The Municipal District of Acadia No. 34 has been discussing an irrigation project for decades.
The first irrigation development study report was issued in 2005 but a lack of outside funding caused the project to stall.
“In 2019, we received some provincial grant funding to update the study and brought costing up to date to determine if the project was still feasible,” explained Jason Wallsmith, chief administrative officer.
The original project had a cost of $138 million for 27,000 acres of irrigated land but has now been extended to 108,000 acres at a cost of $1.3 billion.
“Staging of the project still needs to be finalized, we are still in that conceptual phase. That would be the next work done, finalizing feasibility work, and starting to plan the project on how it gets developed,” said Wallsmith.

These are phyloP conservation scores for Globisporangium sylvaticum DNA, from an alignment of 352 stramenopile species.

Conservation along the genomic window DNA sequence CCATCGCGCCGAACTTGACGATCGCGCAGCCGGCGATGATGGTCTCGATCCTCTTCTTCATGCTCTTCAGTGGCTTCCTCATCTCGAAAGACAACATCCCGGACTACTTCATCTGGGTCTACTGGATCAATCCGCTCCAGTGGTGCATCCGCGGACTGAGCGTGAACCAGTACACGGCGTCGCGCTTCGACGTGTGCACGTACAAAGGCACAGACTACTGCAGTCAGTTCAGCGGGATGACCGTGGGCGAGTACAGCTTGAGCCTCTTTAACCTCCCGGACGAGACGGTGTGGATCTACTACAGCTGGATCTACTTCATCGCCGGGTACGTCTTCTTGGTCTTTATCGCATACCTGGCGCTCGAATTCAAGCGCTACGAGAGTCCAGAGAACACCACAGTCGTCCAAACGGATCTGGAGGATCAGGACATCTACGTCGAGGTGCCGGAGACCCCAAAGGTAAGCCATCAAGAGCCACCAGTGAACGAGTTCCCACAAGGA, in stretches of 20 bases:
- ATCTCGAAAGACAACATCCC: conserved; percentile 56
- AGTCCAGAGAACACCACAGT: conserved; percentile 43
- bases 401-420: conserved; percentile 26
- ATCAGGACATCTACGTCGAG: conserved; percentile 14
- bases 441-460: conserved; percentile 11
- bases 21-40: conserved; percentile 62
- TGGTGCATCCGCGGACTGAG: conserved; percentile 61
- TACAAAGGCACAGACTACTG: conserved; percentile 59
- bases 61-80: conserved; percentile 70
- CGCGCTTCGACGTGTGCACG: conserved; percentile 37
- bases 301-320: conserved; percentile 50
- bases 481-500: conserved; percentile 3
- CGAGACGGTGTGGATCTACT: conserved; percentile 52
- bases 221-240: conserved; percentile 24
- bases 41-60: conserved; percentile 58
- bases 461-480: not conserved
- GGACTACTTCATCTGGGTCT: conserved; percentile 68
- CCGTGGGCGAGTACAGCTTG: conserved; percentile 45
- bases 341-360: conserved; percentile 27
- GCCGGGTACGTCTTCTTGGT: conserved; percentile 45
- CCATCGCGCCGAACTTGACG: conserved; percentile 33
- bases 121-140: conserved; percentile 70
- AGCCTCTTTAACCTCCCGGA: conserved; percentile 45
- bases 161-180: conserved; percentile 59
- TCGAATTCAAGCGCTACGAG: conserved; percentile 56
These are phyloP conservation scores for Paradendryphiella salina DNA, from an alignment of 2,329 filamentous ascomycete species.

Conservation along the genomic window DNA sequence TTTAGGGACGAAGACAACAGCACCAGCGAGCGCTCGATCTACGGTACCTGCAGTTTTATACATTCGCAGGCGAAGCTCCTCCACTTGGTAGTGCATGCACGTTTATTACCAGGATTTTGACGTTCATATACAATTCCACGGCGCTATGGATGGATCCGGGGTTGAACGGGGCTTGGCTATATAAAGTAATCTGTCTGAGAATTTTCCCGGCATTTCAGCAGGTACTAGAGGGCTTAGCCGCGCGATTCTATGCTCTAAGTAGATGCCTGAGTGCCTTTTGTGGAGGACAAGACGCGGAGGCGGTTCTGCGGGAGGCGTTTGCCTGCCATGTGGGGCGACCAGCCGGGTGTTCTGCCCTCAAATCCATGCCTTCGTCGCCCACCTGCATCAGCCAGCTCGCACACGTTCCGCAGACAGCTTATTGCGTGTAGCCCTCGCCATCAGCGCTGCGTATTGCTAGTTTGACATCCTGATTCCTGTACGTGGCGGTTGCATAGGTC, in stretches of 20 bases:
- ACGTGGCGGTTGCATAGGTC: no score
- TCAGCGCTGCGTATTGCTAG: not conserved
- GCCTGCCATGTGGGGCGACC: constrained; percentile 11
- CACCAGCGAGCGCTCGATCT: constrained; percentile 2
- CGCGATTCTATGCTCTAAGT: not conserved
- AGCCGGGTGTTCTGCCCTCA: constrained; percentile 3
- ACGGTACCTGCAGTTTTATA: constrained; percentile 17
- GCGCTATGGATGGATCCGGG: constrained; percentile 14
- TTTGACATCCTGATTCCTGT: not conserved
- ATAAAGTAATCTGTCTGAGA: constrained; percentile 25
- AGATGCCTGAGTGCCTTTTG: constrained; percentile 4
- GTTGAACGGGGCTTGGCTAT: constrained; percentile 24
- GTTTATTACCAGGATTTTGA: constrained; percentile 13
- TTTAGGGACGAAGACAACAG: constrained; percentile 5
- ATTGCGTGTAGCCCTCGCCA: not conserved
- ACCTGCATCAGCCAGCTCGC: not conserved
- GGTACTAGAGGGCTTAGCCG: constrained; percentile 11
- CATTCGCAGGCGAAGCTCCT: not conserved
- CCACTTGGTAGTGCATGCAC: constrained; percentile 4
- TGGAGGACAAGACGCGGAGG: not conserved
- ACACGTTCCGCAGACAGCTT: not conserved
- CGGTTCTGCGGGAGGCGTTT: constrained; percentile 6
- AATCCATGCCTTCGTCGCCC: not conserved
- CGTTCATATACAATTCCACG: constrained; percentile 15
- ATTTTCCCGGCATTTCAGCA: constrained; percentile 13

Preliminary design will be the next stage of work to be done and will start this fall. Wallsmith believes that work will be completed within the next two years.
Irrigation will transform the existing dryland agriculture in the area where majority of the district receives less than 255 mm of rain and averages between 1,300-1,400 growing degree days each year.
“Throughout its history, the Municipal District of Acadia has been an agriculturally driven community with an entrepreneurial spirit,” Reeve Peter Rafa said in a recent press release. “Irrigation development in the region will allow producers to take advantage of good soils and consistent heat to grow a broad range of crops and increase the production of farmland.”
Go to https://www.mdacadia.ab.ca/about-us/irrigation-project/ for more information. Links to all reports can be found at the bottom of the webpage.
SAMANTHA JOHNSON, Local Journalism Initiative Reporter, Medicine Hat News